FO: In terms of thinking through what happens, I mean, its clear that the emphasis right now is on halting abortion altogether and so, yeah, the immediate question is then what? I still think there’s a lot of room in the debate for talking about prevention and that sort of thing, but it they’re moving straight to this point clearly that’s not what’s on the focus but then what?

MH: No movement is absolutely monolithic and so, for example, I’ve heard some Catholic voices who seem to have, in my mind, a more seamless and consistent ethic that says, “Yes we are opposed to abortion,” but they also back policies that many folks would call actually very liberal in terms of social services safety nets and things like that. And so again you have some voices arguing that way on the other hand connected more with the “its not just about abortion” but its kind of the anti-birth control, and if you keep going up the chain, anti-sex ethic that basically sees having a baby out of wedlock or an STD or HIV almost in a kind of valid punishment philosophy where, you know, she should have though of that before she laid down, she made her bed she needs to lie in it. Where children, STDs, HIV, and all kinds of other hardships are seen as just punishment, and that to me is the real fearful part of this, because I think what we’re seeing in many ways is a movement to say, you know, if you have our same ethical practices, if you have our same moral beliefs then you deserve good services, you deserve this, you deserve that, but if you don’t, and if you’ve proven that by getting pregnant, if you’ve proven that by getting an STD, then you’re basically kind of “those people.”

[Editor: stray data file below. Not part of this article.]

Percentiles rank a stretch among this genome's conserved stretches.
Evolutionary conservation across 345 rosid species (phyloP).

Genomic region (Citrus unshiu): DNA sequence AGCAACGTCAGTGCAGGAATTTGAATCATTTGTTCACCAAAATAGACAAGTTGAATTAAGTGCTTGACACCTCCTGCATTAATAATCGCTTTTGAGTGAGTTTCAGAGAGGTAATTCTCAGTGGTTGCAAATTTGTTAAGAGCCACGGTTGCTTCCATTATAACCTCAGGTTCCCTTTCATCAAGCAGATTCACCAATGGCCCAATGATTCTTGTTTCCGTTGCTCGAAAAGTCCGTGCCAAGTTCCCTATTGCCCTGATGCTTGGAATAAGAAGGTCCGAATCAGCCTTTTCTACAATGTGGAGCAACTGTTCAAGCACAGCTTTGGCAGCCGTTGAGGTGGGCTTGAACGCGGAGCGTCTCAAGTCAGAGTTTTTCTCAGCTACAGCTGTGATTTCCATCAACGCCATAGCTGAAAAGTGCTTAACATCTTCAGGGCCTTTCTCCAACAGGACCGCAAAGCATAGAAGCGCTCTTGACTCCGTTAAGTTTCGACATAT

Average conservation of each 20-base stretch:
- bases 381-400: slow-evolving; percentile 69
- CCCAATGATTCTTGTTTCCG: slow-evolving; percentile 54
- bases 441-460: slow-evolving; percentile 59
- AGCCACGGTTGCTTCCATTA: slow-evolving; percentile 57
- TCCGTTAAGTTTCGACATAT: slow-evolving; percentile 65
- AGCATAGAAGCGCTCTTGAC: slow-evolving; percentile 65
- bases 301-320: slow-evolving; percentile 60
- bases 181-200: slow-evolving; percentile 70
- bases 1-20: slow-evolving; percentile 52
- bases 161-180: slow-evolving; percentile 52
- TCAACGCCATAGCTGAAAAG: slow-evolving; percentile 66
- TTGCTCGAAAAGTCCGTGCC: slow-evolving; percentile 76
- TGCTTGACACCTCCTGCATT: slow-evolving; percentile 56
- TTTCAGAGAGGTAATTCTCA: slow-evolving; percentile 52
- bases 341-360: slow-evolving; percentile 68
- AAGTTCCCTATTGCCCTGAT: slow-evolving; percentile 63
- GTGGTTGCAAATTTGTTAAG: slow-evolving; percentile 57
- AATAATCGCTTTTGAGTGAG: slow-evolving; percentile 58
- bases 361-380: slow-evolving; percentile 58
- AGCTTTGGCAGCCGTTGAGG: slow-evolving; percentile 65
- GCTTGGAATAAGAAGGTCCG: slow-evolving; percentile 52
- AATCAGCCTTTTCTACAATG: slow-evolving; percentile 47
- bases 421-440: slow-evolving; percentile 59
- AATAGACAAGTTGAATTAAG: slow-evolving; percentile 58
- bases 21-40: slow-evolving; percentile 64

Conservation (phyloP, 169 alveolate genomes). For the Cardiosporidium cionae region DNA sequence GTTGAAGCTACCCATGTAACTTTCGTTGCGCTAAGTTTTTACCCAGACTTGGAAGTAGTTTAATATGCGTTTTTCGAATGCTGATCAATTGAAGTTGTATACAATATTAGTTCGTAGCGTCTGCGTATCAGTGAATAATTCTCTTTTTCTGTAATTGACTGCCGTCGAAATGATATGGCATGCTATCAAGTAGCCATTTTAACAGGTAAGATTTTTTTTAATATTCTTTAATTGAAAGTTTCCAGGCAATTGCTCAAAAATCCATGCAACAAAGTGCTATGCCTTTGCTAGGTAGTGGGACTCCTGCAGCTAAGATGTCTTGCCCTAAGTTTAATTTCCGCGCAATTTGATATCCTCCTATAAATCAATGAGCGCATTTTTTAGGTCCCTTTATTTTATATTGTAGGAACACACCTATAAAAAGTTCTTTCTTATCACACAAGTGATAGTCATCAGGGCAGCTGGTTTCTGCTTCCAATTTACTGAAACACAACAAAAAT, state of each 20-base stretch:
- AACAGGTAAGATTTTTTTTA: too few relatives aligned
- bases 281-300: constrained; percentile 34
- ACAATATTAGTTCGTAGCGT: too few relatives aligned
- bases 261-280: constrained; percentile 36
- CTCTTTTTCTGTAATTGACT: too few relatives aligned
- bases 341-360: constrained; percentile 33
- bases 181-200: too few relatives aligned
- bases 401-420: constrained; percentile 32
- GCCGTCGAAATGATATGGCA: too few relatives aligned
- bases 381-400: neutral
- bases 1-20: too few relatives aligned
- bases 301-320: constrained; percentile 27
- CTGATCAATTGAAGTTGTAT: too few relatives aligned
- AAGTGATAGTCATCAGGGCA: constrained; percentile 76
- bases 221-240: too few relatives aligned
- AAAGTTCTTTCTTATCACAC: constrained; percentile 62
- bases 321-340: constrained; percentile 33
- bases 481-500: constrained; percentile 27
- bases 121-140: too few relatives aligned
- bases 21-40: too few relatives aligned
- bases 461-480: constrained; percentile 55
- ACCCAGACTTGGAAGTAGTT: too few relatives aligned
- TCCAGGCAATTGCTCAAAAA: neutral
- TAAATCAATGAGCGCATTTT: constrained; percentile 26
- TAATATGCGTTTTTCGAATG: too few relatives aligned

MM: Well, how do those people, or how do the people that you describe that believe that, how would they… I guess I know the answer to this, but I’m going to ask you anyway. How would they confront an issue of a pregnant woman who was pregnant by rape or by incest? We hear that all the time, you know, exceptions for rape and exceptions for incest victims – how do they…